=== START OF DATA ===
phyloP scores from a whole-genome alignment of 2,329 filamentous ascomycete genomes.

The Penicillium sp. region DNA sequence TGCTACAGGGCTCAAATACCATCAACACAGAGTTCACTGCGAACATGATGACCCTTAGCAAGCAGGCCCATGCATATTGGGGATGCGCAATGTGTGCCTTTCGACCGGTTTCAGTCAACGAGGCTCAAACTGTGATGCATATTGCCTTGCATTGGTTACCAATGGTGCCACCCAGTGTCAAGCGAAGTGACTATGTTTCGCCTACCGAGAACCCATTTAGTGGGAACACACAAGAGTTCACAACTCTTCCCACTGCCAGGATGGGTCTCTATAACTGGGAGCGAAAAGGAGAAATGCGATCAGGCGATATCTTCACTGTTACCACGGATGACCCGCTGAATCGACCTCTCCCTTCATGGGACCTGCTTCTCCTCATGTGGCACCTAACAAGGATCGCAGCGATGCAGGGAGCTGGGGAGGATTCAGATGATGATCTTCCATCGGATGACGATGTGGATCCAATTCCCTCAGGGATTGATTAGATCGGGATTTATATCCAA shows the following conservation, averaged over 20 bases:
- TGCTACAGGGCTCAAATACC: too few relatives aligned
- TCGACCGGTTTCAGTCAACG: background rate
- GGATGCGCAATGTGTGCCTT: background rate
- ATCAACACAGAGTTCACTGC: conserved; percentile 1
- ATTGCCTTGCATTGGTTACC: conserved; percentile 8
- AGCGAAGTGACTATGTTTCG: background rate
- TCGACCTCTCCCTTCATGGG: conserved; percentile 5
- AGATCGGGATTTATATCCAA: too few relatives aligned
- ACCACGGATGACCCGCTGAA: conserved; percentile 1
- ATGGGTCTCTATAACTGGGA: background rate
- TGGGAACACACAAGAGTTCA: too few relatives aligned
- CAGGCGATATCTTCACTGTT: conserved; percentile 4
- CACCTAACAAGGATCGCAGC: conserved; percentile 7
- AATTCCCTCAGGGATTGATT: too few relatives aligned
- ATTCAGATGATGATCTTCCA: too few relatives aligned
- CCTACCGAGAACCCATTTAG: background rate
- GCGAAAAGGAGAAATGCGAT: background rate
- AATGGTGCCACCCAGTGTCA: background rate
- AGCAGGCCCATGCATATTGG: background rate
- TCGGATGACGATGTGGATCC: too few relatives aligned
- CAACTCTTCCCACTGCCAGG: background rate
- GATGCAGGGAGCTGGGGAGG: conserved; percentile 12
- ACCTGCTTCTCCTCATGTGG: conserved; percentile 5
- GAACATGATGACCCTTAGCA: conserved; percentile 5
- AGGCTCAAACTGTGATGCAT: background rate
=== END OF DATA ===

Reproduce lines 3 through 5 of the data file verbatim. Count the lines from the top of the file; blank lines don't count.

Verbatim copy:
- TGCTACAGGGCTCAAATACC: too few relatives aligned
- TCGACCGGTTTCAGTCAACG: background rate
- GGATGCGCAATGTGTGCCTT: background rate